In Accounting, Donations are the second most important source of income for an NPO. These are basically received in form of charity. These are the gifts, which are normally received in cash and in some cases in form of assets. Usually, donations are received from the members of an NPO, however, there are times, when donations are also received from external sources such as from top-ranked organizations like WHO, UNICEF and from elite people as well.
Types of Donations in Accounting
For purpose of accounting treatment, donations can be classified into two broad categories.
General Donations: Such donations are received without any specific conditions of use. Thus, as these types of donations do not carry any specific conditions, so these amounts can be utilized for meeting any purposes (i.e. general purposes).
Specific Donations: Unlike general donations, specific donations are received with some specific conditions attached to their use. These donations can only be used for the purpose for which these are received by the organization. For example, if an NPO receives a donation for the extension of the pavilion, then this amount can only be used for this specific purpose only (i.e. for the extension of the pavilion). Some other examples of Specific Donations are donations for the construction of the canteen, donations for buildings, etc.
Accounting Treatment of Donations
The given below are the accounting treatment of General Donations and Specific Donations.
General Donations: As these donations are general in nature, so these are treated as revenue receipts of an NPO. Accordingly, these donations are shown on the credit side (i.e. Income side) of the Income and Expenditure Account.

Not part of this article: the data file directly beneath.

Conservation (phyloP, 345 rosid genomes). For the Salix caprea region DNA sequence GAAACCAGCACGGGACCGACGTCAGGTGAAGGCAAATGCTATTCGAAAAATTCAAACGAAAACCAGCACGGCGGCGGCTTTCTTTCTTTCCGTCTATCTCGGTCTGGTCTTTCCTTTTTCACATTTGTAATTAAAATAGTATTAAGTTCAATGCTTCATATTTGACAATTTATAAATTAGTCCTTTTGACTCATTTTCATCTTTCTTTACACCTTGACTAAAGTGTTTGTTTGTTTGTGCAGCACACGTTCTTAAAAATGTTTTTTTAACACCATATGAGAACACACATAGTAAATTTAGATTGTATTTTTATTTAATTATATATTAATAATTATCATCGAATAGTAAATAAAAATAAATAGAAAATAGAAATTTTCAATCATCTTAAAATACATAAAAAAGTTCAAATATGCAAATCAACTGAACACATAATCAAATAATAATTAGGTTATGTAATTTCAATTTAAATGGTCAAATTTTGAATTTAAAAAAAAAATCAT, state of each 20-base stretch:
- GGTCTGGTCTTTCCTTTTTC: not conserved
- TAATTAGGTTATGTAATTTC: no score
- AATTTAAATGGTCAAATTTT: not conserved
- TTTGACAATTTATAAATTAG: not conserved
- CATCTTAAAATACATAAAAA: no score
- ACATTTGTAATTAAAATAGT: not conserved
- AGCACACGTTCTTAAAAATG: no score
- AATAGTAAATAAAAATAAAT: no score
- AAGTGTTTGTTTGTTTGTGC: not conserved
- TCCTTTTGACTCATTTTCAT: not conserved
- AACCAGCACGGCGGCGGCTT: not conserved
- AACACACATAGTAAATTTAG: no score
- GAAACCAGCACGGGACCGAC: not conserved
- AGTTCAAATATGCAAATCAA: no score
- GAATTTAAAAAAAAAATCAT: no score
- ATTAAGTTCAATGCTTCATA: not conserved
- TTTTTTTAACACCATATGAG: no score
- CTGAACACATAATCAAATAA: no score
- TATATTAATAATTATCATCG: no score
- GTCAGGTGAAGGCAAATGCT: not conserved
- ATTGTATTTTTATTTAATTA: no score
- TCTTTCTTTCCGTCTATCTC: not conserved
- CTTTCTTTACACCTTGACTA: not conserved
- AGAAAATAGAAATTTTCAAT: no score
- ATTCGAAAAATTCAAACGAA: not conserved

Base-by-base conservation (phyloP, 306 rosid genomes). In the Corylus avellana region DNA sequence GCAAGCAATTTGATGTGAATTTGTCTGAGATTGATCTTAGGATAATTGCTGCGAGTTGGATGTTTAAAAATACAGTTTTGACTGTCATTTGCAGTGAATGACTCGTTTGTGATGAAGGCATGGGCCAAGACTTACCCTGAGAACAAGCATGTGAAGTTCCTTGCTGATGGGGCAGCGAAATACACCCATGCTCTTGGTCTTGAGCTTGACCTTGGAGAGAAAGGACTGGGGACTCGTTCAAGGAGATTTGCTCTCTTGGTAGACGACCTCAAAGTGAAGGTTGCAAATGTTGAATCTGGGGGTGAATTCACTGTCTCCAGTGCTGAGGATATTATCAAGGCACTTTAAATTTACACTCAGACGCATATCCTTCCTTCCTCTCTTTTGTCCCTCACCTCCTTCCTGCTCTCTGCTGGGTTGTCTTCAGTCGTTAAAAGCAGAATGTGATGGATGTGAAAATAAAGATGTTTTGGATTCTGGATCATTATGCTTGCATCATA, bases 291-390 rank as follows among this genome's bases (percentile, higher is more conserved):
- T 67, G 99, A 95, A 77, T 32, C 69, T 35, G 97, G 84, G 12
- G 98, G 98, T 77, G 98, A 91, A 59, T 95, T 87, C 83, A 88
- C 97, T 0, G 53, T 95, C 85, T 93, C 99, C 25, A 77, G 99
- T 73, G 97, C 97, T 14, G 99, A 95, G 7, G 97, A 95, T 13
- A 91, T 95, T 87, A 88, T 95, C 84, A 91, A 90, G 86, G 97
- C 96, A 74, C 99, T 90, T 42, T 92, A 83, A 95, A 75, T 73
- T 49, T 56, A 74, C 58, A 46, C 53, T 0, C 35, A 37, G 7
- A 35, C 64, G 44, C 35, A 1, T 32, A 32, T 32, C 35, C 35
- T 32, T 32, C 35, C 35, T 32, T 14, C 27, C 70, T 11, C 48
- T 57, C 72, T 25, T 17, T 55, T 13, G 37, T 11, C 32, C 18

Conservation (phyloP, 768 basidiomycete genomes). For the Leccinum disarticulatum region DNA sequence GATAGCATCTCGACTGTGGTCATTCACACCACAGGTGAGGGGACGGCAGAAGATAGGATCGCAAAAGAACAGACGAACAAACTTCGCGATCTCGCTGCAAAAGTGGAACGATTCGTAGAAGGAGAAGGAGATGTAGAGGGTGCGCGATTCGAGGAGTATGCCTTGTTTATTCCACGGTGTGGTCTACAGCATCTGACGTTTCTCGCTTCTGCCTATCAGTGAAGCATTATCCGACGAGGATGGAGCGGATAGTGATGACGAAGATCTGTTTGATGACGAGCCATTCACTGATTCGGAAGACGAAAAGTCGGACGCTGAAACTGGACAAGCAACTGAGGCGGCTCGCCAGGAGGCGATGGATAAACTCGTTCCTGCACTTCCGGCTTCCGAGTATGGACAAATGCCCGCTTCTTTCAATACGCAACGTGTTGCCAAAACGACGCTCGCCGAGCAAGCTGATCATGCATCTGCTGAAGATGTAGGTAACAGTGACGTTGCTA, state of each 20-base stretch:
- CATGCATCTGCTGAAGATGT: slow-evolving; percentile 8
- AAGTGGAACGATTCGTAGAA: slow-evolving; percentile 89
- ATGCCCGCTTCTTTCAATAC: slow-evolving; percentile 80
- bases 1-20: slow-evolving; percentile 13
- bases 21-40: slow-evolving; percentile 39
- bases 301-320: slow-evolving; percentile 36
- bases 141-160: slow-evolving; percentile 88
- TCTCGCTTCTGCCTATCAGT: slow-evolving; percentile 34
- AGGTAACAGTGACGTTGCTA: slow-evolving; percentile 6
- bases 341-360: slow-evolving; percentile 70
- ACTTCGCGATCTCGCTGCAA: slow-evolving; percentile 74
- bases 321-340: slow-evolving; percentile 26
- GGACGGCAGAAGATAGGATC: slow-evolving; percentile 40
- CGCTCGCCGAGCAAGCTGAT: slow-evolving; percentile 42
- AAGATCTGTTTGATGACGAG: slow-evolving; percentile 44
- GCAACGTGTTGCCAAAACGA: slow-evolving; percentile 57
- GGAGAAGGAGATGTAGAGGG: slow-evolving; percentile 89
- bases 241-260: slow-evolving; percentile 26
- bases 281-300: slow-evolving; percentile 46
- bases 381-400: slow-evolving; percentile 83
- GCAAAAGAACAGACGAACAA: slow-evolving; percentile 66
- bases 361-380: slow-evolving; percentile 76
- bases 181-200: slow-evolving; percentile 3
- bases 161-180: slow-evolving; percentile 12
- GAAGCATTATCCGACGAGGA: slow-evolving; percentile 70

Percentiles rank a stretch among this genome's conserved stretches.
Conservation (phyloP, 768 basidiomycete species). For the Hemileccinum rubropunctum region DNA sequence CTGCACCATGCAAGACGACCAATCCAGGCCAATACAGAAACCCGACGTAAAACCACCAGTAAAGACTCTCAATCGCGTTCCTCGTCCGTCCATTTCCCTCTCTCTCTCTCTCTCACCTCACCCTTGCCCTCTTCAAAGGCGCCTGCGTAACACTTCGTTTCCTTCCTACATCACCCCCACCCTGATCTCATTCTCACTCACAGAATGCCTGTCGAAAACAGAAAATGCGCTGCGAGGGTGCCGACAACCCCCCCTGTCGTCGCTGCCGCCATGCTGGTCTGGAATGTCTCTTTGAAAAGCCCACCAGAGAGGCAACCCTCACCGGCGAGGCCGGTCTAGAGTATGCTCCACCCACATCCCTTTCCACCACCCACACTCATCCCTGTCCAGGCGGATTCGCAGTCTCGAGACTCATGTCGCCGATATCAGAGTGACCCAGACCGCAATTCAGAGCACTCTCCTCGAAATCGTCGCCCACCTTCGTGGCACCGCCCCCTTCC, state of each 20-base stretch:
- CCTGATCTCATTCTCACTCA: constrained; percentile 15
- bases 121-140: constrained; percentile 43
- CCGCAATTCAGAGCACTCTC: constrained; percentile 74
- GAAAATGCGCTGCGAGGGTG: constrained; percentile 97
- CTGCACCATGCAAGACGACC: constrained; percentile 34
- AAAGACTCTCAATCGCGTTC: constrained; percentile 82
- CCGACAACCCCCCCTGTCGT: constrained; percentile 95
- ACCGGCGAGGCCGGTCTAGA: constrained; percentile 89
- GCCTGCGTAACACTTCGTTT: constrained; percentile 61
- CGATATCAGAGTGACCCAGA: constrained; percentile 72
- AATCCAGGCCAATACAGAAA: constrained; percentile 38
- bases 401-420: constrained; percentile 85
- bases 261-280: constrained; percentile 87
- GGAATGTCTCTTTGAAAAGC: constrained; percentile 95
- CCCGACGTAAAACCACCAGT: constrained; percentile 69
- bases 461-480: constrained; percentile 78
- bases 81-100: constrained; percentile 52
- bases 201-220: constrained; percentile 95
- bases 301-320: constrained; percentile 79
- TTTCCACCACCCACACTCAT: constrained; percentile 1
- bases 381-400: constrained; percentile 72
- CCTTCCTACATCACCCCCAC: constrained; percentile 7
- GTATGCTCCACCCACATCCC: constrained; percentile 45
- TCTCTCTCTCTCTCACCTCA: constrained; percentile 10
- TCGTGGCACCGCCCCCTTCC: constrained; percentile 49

Specific Donations: These donations are capital in nature as they are specific in nature. These donations are added to the respective funds and are shown on the Liabilities side of the Balance Sheet. In case, there is no existing fund maintained for the specific donation, then the same will be directly shown on the Liabilities side of the Balance Sheet.
Any interest paid on capital is considered as an expense and is shown in the Profit and Loss Account. Treatment of interest on capital in the final accounts is as follows.
Treatment of interest on drawings in the final accounts is as follows. Firstly, interest in drawings is shown on the credit side of the Profit and Loss Account.
Operating Profit can be defined as the profit earned by carrying the normal business activities. It is computed by subtracting the operating expenses from the gross profit.
The balance sheet is the last financial statement that is prepared by any organization. This statement helps to ascertain the true financial position of an enterprise at the end of an accounting period
A profit and Loss Account is the second financial statement prepared by an organization. This account is prepared to ascertain the net results of a firm in form of net profit earned or net loss incurred during an accounting period.
In order to incorporate adjustments in the financial statements, we pass the required Journal entries, which are termed as adjusting entries.